Why is venture capital in Spain and Southern Europe growing so much?

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Imagine you founded a company a year ago. You’re a millennial, so of course it’s a tech company. Perhaps it’s a dating app, an on-demand Pokémon merchandise service or, apparently, a wine delivery service. Whatever the product, it solves a particular hardship that you’re experiencing having recently graduated from university and now comprehending the tedium of actually having to work. Your revenues are growing quickly and the service is going viral — friends recommend it to friends and you hardly have to spend any money on marketing. You know that this is going to be huge — you’re solving one of the big problems of your generation, but you urgently need to improve the product and add a few more people to the team. In short, you need funding.

Now imagine that instead of sitting in your garage on the outskirts of Palo Alto, you live in Madrid. Until recently you would be pretty stuck for money, but that has changed. The rise of the incubator, accelerator and business angel ecosystem, along with sizeable exits, successful entrepreneurs, government support for startups and, most importantly, a cultural shift among young people towards entrepreneurialism, all point to the fact that we are in a golden age of technology startups and venture capital in the region.

The VC world leader is still the US, whose venture investments represent a percentage of GDP ten times that of France, Spain, Italy or Portugal. Nonetheless, in only three years the European VC sector has doubled in terms of financing. The number of VC firms founded and amount of capital raised has also doubled, and the average size of a fund has tripled. This explosion of investment is the result of a tripling of exit valuations in 2013–2016, totalling €12B in 2015 (source: Pitchbook).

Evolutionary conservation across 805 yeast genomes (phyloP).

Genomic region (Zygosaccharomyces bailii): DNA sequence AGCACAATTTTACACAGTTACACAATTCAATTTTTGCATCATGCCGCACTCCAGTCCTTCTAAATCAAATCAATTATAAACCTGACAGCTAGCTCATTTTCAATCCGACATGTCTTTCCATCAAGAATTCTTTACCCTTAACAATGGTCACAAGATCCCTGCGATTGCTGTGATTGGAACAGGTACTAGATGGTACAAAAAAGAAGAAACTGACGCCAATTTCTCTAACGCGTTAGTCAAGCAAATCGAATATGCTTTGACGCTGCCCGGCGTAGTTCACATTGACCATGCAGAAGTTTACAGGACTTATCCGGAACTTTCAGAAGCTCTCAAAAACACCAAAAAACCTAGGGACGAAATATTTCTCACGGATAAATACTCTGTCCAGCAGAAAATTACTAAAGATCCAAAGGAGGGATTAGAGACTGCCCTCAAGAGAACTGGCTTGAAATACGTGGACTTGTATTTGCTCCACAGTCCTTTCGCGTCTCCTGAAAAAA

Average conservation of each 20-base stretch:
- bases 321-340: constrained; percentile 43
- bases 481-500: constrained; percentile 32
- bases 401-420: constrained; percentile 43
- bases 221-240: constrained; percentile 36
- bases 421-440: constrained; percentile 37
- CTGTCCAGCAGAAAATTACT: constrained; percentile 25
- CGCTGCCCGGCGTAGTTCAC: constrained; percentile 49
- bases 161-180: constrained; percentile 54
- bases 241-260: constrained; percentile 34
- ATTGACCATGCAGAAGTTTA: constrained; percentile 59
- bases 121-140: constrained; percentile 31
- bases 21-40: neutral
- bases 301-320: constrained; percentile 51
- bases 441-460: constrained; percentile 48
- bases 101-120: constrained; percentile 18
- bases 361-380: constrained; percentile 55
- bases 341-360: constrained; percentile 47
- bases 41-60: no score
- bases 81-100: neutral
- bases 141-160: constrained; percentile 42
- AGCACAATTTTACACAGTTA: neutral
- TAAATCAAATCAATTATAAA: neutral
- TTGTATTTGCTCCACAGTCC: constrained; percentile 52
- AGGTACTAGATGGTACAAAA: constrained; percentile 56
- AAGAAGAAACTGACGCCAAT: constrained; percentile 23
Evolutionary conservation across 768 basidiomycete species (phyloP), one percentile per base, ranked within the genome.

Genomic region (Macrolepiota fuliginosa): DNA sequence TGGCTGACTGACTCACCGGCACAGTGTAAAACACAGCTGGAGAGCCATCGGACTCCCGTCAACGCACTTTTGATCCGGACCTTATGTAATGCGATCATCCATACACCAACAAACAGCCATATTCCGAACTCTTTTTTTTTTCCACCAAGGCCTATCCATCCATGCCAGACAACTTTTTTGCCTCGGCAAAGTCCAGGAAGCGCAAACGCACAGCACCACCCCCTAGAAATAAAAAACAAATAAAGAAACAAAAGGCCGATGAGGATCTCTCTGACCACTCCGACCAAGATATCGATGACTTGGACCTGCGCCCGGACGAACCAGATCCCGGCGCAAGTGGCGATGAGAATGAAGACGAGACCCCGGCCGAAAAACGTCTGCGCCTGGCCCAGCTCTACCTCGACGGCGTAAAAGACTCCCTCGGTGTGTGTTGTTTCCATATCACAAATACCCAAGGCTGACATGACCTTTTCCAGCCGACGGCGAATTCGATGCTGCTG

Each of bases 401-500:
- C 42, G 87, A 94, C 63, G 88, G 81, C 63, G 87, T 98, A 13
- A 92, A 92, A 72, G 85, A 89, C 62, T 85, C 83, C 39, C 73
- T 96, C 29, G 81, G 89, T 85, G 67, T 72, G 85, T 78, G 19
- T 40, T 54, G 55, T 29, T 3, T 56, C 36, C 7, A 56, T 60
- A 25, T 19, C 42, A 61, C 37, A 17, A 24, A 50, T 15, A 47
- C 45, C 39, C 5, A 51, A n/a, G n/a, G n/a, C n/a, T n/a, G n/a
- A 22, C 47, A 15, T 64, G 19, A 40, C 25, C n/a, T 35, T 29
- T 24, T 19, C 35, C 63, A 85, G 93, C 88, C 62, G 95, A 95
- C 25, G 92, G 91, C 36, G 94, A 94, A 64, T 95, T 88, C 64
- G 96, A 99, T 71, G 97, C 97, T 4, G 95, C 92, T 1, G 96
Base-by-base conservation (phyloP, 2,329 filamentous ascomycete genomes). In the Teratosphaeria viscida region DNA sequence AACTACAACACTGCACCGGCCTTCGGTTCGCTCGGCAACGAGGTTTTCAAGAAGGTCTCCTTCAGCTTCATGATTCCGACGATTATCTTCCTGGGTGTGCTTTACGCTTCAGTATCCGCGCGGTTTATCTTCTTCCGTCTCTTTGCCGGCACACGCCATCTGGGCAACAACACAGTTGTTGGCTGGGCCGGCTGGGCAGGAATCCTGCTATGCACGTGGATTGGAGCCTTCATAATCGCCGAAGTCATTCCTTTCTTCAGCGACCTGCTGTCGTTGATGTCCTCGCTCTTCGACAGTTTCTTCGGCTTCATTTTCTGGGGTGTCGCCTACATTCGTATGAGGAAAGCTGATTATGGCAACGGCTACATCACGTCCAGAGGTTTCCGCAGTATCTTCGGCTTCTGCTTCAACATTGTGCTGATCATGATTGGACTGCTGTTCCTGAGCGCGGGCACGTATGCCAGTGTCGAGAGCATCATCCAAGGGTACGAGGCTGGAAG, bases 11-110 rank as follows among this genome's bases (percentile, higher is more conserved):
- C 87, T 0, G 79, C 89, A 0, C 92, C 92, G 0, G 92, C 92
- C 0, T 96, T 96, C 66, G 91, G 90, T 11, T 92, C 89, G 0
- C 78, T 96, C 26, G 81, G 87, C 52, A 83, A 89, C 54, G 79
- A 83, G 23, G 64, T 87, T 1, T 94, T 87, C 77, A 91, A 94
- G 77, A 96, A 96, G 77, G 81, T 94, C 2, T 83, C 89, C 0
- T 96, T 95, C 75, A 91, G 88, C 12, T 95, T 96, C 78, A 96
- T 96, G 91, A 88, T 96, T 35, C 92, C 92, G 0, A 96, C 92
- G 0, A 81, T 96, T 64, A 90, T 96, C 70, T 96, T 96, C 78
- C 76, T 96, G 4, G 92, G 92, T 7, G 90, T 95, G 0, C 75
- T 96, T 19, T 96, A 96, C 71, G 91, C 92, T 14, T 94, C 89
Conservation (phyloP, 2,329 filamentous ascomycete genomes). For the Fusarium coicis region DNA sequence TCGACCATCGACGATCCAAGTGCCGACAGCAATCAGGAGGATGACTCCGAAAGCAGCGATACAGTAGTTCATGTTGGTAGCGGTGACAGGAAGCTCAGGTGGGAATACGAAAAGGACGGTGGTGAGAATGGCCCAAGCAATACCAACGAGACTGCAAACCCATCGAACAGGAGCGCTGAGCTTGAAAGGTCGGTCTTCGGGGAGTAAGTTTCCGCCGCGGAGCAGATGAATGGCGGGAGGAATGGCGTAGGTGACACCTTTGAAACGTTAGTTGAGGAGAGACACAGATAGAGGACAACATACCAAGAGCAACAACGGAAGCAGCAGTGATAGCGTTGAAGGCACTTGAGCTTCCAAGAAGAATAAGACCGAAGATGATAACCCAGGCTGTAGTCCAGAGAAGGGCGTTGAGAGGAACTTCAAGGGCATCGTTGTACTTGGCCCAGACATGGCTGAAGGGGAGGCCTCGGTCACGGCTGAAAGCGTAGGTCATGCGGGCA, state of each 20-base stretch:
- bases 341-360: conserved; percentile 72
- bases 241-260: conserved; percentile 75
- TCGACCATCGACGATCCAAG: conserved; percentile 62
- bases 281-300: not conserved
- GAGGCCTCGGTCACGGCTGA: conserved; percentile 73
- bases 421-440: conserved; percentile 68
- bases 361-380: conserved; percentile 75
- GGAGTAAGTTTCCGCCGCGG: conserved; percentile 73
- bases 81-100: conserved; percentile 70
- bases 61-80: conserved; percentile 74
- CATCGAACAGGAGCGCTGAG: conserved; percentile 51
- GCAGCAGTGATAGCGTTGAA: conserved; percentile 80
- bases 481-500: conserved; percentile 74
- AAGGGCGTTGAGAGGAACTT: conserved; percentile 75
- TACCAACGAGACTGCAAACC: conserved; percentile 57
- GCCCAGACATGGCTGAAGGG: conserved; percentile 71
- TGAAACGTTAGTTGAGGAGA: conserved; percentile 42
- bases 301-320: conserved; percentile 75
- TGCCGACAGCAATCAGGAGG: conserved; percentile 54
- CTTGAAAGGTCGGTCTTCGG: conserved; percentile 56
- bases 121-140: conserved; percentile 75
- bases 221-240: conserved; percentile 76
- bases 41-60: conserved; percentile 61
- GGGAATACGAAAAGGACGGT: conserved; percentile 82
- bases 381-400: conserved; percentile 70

France, Spain, Italy and Portugal are key players in this post-financial crisis economy, in which we see sustained investment growth and increasingly frequent successful exits. It is not for nothing that Paris, Madrid and Barcelona are among the top European cities in terms of VC investment. This has also grown in Italy and Portugal 6x and 19x in the last two years, encouraging the founding of startups in the region, signifying the beginning of a new era.

In the case of Spain a new generation of accelerators and incubators, accompanied by a growing network of business angels, has cultivated a multitude of investment opportunities which are moving beyond the early stages of development and gaining interest from professional investors, helping them to finance the business and manage their growth in the subsequent stages of evolution. Likewise, in Seed and Series A stages, the growth of increasingly professional funds has created a healthy competition for the best projects, changing the paradigm from one where the investor dictated the conditions to one where the best founders can choose the fund with the best fit. Government institutions have also played an important role in the process, through the fund of funds, FONDICO Global, and also through other grants and debt financing instruments such as ENISA.

At the centre of these interconnected elements is a flow of capital reinvested by successful entrepreneurs, who put their money and experience back into the system. They both create and invest in new tech startups. This phenomenon — the virtuous circle of entrepreneurship — is reflective of a new professional culture, which appeals to millennials: tech-savvy young people see entrepreneurialism as a serious professional alternative to the careers which have historically attracted the best and the brightest, such as investment banking or consulting.

It looks like we’re on track for a golden age of business for Spain and Southern Europe and an exciting opportunity for VC firms in the region.

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